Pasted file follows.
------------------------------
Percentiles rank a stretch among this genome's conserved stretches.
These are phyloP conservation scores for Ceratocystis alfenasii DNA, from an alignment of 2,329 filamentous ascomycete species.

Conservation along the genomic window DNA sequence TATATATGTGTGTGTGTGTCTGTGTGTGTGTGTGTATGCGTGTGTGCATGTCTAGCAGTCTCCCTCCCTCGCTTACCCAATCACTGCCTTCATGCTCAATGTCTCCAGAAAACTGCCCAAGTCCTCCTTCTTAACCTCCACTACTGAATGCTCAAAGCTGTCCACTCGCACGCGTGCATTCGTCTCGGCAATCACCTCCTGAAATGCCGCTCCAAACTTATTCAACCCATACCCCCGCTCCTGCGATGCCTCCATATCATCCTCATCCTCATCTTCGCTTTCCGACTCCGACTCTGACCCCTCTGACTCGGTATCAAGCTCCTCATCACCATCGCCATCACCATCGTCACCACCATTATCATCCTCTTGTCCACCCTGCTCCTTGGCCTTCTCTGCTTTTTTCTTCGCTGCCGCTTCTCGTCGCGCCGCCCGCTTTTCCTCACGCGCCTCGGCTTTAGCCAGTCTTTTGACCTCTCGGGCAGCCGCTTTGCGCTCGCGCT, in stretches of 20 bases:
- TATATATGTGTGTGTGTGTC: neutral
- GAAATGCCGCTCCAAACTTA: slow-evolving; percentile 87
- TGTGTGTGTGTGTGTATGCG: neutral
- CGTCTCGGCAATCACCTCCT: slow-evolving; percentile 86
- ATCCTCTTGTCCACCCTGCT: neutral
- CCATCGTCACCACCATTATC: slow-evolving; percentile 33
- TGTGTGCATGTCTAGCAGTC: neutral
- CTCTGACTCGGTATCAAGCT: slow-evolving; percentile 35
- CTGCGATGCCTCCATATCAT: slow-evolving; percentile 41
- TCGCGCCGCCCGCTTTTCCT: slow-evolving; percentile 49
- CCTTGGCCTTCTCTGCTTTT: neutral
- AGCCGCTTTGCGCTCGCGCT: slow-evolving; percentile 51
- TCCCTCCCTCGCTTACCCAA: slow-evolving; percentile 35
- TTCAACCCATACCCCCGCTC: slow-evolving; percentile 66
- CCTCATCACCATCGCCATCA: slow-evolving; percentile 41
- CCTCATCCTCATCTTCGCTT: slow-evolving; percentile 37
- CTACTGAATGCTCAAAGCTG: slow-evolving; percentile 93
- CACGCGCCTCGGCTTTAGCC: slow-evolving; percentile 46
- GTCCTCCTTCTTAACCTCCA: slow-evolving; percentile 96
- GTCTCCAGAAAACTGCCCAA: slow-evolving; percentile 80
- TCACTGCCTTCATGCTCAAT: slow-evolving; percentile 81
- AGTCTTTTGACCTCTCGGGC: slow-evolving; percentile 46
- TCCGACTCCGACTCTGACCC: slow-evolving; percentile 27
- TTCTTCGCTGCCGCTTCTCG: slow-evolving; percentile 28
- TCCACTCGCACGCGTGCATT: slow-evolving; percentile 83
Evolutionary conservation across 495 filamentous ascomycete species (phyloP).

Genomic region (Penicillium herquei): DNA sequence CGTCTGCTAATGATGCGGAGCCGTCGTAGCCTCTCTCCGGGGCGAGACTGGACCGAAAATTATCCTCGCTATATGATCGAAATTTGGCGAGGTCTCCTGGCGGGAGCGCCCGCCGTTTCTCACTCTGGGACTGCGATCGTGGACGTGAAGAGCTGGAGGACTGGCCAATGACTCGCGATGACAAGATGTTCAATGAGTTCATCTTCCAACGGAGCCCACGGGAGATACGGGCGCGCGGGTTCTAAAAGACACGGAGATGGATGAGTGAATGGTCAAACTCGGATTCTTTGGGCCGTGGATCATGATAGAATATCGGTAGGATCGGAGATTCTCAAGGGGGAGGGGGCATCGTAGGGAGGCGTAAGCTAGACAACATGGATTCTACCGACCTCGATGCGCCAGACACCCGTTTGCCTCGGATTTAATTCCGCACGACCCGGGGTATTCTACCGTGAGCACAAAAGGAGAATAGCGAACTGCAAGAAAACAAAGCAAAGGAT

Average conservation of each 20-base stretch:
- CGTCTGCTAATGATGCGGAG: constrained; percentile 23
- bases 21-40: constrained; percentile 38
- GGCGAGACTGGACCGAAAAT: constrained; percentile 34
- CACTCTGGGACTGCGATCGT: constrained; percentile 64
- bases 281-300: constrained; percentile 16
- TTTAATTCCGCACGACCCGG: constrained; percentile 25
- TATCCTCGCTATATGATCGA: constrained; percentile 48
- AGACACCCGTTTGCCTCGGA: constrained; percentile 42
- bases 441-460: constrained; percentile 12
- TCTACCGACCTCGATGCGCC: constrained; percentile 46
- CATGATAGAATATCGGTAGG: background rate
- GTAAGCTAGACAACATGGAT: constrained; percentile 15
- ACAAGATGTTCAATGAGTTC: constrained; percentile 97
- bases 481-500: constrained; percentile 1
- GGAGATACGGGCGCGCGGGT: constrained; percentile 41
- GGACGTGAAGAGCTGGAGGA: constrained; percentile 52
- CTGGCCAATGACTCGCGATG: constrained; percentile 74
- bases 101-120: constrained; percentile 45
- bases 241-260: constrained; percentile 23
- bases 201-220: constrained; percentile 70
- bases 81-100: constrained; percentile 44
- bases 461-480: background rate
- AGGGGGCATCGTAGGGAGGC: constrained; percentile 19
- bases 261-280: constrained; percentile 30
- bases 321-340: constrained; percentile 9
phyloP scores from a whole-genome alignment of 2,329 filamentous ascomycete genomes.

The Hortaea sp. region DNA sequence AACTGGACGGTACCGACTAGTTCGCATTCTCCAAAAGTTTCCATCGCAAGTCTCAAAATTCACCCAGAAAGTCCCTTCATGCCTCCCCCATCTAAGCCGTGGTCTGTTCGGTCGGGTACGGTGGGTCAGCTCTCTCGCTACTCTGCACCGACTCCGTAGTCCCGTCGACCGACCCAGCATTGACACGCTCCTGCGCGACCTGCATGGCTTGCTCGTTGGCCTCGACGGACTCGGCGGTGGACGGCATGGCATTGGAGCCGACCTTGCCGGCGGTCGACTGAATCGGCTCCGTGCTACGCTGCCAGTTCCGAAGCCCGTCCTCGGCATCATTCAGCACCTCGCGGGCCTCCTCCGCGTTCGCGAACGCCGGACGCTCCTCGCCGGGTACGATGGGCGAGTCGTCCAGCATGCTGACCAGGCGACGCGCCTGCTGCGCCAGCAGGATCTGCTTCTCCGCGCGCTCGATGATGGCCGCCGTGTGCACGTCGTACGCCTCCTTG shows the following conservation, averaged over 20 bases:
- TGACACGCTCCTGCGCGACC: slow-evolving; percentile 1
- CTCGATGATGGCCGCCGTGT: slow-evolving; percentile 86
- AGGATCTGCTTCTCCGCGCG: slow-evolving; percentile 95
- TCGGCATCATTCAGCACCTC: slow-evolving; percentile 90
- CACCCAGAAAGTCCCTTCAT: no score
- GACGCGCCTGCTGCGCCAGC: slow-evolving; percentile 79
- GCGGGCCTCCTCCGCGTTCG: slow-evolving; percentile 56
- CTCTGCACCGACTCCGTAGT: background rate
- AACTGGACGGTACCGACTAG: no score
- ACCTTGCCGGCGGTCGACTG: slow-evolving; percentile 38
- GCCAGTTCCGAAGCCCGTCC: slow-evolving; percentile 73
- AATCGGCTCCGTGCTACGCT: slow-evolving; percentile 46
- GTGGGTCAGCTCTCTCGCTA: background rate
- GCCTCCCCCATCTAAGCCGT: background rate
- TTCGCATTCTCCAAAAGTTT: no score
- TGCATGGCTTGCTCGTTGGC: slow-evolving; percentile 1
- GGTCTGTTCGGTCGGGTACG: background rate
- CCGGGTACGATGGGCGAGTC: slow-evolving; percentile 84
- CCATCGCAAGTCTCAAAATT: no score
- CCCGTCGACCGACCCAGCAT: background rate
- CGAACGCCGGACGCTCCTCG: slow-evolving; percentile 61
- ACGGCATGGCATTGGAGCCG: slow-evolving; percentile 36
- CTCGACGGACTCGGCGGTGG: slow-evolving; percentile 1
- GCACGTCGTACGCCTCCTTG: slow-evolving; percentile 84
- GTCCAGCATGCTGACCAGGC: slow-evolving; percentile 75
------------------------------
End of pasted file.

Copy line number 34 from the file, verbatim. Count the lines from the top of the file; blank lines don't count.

- GGCGAGACTGGACCGAAAAT: constrained; percentile 34